Supreme Court thegrio.com

An amicus brief filed nearly two weeks ago by the Justice Department in relation to a 150-year-old civil rights statute has alarmed many about the Trump administration’s policies and their effect on the Black community.

The brief, filed Aug. 15, in regard to the $20 billion lawsuit between Entertainment Studios Chairman and CEO Byron Allen and Comcast Corp. which is expected to be heard in the U.S. Supreme Court in November, cites a violation of the Civil Rights Act of 1866, whose section 1981 prohibits racial discrimination in contracts.

This is especially worrisome because if Comcast prevails, there would be a precedent that could compel all minorities to prove that race was the singular motivating factor in such claims.

Now, although they are not commenting on the case itself at least one group, the NAACP, is speaking out saying that they are concerned about a further shift to the right in Washington and are moved to monitor the actions of the DOJ. 

“We’re following this very closely and there is the possibility of us filing our own amicus brief,”  said Hilary O. Shelton, Director of the NAACP’s Washington Bureau and Senior Vice President for Policy and Advocacy. “What we’re doing now is very carefully and scrutinizing everything that’s attached to this case as it moves to that [November] date.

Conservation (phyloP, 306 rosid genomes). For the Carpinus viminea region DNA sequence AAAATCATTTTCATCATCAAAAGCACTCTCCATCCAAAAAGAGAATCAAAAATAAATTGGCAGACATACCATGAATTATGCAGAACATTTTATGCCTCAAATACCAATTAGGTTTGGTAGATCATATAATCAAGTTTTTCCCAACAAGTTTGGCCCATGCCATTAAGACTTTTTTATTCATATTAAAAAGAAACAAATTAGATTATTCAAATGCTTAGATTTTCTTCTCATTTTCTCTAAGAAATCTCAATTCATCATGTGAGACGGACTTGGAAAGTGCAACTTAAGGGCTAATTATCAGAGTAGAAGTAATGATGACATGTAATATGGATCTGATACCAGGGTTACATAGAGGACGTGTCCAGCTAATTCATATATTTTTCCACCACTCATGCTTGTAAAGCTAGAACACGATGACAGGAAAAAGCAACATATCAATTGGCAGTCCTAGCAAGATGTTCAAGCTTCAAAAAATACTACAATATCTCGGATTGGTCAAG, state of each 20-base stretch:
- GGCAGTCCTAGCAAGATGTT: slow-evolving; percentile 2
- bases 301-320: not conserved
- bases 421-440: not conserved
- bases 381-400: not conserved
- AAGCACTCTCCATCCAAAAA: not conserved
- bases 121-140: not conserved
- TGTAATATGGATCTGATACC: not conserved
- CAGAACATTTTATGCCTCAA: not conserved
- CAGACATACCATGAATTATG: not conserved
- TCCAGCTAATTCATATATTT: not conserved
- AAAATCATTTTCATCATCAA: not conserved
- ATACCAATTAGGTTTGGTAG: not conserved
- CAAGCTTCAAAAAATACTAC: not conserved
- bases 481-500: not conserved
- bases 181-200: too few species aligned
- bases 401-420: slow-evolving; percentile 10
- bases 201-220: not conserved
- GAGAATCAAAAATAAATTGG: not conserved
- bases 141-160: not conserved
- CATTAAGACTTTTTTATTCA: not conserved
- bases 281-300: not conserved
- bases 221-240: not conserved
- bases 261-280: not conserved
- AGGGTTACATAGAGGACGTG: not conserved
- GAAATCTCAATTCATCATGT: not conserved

Shelton said the organization had no specific plan to act yet, but that it is ready to intervene if necessary. “We want to be sure we are in support of those very hard-fought protections for African American citizens,” he said.  

Shelton said the Civil Rights Act of 1866 has needed more political and legal protection over the years beginning as far back as when President Andrew Johnson attacked the statute during the Reconstruction period.

“The history behind this is very crucial,” said Shelton. “What a lot of people don’t realize is that he actually stripped away rights as we moved toward the Plessy v. Ferguson case of 1896, which actually made things worse but that’s how Southern politicians were going then.

“So what made up the difference were the cases of the 50s and 60s like Brown v. Board of Education, the Civil Rights Act of 1964, the Voting Rights Act of 1965 and others.,” he said.

Shelton said there is a fear that more far-right ideologies are entering the Trump administration and that this latest move could be evidence of it, particularly since Trump’s most recent Supreme Court nominees have been heavily conservative.

“We’ve got people of various ideologies that are still mainstream,” he said. “Our concern is if this will be seen in a mainstream manner or an extremist manner. We don’t want to get into a discussion about one party of the other. It’s the ideologies that we are concerned about and the extremism.”